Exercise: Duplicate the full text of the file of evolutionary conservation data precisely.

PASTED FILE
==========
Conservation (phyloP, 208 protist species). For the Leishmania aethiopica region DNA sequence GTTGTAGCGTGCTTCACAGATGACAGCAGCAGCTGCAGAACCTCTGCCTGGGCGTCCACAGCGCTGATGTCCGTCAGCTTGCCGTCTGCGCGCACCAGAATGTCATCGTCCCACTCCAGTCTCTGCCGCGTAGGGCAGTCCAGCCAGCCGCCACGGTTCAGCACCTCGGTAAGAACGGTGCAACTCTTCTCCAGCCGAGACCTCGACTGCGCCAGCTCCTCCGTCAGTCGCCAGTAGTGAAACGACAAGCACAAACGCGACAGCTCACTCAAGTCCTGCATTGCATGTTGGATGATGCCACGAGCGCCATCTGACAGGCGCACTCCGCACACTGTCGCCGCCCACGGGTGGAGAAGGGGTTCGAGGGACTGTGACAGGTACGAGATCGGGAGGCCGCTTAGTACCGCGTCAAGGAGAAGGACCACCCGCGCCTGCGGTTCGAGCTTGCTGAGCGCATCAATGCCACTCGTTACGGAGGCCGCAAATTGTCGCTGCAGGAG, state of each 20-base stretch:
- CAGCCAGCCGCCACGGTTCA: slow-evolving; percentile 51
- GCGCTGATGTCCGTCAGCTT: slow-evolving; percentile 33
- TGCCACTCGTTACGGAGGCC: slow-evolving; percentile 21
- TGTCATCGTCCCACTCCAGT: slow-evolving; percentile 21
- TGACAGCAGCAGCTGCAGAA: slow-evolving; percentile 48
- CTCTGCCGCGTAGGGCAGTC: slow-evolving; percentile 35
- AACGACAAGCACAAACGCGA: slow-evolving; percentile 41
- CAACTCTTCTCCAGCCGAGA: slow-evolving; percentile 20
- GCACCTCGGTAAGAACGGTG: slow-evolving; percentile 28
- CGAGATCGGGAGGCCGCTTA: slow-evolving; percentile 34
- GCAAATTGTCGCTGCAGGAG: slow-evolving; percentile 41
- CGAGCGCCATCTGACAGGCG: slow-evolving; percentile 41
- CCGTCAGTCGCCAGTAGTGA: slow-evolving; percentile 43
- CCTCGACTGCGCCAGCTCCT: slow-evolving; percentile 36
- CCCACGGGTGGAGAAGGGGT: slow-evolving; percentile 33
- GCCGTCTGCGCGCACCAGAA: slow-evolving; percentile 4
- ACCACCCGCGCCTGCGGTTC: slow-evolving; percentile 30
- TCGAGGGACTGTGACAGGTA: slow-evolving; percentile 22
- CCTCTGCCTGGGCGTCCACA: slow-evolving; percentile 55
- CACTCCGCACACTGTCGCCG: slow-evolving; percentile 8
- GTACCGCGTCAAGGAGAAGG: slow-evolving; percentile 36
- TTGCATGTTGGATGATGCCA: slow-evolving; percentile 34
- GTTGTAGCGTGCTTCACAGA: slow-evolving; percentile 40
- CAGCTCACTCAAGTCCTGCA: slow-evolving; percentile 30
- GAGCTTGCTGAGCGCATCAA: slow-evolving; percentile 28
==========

Conservation (phyloP, 208 protist species). For the Leishmania aethiopica region DNA sequence GTTGTAGCGTGCTTCACAGATGACAGCAGCAGCTGCAGAACCTCTGCCTGGGCGTCCACAGCGCTGATGTCCGTCAGCTTGCCGTCTGCGCGCACCAGAATGTCATCGTCCCACTCCAGTCTCTGCCGCGTAGGGCAGTCCAGCCAGCCGCCACGGTTCAGCACCTCGGTAAGAACGGTGCAACTCTTCTCCAGCCGAGACCTCGACTGCGCCAGCTCCTCCGTCAGTCGCCAGTAGTGAAACGACAAGCACAAACGCGACAGCTCACTCAAGTCCTGCATTGCATGTTGGATGATGCCACGAGCGCCATCTGACAGGCGCACTCCGCACACTGTCGCCGCCCACGGGTGGAGAAGGGGTTCGAGGGACTGTGACAGGTACGAGATCGGGAGGCCGCTTAGTACCGCGTCAAGGAGAAGGACCACCCGCGCCTGCGGTTCGAGCTTGCTGAGCGCATCAATGCCACTCGTTACGGAGGCCGCAAATTGTCGCTGCAGGAG, state of each 20-base stretch:
- CAGCCAGCCGCCACGGTTCA: slow-evolving; percentile 51
- GCGCTGATGTCCGTCAGCTT: slow-evolving; percentile 33
- TGCCACTCGTTACGGAGGCC: slow-evolving; percentile 21
- TGTCATCGTCCCACTCCAGT: slow-evolving; percentile 21
- TGACAGCAGCAGCTGCAGAA: slow-evolving; percentile 48
- CTCTGCCGCGTAGGGCAGTC: slow-evolving; percentile 35
- AACGACAAGCACAAACGCGA: slow-evolving; percentile 41
- CAACTCTTCTCCAGCCGAGA: slow-evolving; percentile 20
- GCACCTCGGTAAGAACGGTG: slow-evolving; percentile 28
- CGAGATCGGGAGGCCGCTTA: slow-evolving; percentile 34
- GCAAATTGTCGCTGCAGGAG: slow-evolving; percentile 41
- CGAGCGCCATCTGACAGGCG: slow-evolving; percentile 41
- CCGTCAGTCGCCAGTAGTGA: slow-evolving; percentile 43
- CCTCGACTGCGCCAGCTCCT: slow-evolving; percentile 36
- CCCACGGGTGGAGAAGGGGT: slow-evolving; percentile 33
- GCCGTCTGCGCGCACCAGAA: slow-evolving; percentile 4
- ACCACCCGCGCCTGCGGTTC: slow-evolving; percentile 30
- TCGAGGGACTGTGACAGGTA: slow-evolving; percentile 22
- CCTCTGCCTGGGCGTCCACA: slow-evolving; percentile 55
- CACTCCGCACACTGTCGCCG: slow-evolving; percentile 8
- GTACCGCGTCAAGGAGAAGG: slow-evolving; percentile 36
- TTGCATGTTGGATGATGCCA: slow-evolving; percentile 34
- GTTGTAGCGTGCTTCACAGA: slow-evolving; percentile 40
- CAGCTCACTCAAGTCCTGCA: slow-evolving; percentile 30
- GAGCTTGCTGAGCGCATCAA: slow-evolving; percentile 28